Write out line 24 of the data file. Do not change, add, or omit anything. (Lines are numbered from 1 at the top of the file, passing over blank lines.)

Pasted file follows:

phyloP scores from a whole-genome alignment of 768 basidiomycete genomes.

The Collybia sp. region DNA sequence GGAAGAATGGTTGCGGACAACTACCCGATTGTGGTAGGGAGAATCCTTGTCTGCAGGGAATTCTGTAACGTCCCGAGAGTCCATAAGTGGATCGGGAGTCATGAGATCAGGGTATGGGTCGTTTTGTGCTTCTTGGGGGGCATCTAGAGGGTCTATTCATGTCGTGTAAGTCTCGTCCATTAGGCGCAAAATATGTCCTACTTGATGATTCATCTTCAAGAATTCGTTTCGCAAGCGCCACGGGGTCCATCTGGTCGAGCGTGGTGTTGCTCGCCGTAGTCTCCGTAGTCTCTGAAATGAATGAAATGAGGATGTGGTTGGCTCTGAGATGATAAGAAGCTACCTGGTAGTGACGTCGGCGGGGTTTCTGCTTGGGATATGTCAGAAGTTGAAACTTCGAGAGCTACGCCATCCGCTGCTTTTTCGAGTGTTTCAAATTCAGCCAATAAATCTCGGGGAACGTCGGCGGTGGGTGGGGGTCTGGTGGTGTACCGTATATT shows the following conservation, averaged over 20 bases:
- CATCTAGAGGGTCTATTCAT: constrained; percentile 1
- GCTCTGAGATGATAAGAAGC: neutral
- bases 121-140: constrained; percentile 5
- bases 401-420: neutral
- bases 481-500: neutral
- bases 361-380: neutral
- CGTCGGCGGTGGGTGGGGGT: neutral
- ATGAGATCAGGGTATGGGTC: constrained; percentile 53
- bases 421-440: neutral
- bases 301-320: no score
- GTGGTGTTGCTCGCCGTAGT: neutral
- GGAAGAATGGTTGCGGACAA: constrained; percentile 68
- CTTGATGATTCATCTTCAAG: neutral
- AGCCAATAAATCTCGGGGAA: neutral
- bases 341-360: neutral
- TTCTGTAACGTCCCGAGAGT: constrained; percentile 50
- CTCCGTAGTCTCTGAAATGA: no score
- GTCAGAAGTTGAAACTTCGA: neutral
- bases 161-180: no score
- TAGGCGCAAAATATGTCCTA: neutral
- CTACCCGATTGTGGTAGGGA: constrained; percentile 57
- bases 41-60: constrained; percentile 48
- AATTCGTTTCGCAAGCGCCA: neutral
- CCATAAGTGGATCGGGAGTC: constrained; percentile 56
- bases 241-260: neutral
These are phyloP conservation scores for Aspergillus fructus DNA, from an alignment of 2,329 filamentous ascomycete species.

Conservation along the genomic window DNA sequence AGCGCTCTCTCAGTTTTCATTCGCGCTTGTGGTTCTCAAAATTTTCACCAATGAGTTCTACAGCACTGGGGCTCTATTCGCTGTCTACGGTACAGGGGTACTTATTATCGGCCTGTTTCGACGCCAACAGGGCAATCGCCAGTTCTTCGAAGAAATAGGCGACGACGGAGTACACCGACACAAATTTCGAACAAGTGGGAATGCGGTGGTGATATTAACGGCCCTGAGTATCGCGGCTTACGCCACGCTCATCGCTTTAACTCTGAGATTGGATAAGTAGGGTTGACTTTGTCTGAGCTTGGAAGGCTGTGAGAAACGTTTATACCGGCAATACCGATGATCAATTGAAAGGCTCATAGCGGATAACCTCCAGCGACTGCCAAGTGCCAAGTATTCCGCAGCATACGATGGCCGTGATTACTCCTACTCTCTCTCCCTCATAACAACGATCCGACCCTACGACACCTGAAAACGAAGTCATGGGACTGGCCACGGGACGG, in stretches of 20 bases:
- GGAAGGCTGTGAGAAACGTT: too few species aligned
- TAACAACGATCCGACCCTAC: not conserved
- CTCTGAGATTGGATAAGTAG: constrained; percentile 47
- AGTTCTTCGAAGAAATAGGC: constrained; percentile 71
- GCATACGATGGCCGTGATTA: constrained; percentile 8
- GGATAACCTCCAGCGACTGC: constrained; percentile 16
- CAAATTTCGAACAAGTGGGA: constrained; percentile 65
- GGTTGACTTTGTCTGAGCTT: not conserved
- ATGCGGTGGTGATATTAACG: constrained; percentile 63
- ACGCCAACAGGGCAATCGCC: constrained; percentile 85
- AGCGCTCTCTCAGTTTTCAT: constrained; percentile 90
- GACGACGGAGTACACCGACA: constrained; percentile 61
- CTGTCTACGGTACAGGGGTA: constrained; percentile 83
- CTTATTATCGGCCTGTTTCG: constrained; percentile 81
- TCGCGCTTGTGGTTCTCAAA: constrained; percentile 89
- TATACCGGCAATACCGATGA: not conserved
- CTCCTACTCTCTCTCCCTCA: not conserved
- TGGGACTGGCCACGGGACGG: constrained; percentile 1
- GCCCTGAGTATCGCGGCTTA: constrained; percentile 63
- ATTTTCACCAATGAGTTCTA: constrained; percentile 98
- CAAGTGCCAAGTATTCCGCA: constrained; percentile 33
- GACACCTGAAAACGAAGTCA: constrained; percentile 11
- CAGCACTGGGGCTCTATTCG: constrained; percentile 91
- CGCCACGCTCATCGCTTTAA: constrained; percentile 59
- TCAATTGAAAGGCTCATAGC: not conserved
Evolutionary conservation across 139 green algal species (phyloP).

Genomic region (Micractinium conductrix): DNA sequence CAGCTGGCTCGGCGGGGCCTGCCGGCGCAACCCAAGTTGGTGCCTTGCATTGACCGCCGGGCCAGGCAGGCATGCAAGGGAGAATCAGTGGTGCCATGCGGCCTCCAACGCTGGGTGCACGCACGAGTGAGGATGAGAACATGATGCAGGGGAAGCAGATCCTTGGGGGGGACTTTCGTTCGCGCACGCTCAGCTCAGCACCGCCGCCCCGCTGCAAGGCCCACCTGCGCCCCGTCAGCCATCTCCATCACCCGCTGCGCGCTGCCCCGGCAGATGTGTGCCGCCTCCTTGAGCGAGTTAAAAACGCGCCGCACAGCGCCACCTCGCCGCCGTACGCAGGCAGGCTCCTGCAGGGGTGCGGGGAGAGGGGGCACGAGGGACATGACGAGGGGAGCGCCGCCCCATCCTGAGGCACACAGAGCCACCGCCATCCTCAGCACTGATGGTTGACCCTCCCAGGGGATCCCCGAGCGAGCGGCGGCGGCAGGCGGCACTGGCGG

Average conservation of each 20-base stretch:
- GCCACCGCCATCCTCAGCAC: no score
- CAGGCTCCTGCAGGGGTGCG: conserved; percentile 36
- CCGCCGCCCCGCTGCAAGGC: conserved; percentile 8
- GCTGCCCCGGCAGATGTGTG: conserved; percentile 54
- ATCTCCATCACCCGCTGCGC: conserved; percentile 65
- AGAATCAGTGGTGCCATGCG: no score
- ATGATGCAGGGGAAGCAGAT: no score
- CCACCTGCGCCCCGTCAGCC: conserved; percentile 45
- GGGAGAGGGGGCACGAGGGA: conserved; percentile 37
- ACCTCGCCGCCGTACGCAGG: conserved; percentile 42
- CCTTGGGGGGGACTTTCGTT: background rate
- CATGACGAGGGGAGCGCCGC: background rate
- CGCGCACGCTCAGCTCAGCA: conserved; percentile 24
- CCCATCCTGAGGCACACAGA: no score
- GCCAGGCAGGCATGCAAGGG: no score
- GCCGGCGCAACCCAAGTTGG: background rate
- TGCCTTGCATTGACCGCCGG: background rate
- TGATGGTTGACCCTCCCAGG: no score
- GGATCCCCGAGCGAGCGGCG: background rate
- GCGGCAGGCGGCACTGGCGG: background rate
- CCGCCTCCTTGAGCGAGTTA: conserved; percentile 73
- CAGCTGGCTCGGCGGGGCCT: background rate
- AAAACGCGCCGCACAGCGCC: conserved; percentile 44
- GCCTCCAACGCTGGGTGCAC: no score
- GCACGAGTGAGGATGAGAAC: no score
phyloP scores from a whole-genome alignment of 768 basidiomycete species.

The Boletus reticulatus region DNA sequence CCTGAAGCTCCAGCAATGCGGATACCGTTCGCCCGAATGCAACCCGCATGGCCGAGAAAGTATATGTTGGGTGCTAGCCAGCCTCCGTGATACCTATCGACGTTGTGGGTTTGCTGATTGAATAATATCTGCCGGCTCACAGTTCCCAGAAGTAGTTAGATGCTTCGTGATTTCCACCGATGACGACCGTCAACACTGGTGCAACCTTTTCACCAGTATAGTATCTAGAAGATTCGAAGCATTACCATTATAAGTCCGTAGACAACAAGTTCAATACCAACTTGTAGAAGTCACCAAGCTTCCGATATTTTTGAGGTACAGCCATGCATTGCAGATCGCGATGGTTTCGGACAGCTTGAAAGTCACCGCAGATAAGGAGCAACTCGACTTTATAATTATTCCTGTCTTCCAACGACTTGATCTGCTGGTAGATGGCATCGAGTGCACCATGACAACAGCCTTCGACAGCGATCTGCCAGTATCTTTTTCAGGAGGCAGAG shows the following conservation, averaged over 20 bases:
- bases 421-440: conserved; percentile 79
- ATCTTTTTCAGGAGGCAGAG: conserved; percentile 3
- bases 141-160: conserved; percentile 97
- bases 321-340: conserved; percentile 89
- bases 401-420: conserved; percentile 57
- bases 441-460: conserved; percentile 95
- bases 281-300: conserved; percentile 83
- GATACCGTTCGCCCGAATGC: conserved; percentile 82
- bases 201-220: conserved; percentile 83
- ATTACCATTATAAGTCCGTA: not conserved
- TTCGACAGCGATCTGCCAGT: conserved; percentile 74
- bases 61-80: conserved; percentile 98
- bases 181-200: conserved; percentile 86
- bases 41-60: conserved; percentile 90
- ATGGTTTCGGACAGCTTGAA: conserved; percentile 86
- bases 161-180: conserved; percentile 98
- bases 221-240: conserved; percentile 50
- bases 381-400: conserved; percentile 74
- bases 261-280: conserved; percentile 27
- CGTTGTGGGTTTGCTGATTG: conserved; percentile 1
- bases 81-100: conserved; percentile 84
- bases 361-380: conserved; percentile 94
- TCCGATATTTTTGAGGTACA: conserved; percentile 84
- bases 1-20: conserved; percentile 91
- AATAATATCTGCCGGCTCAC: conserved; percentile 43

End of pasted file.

- bases 41-60: constrained; percentile 48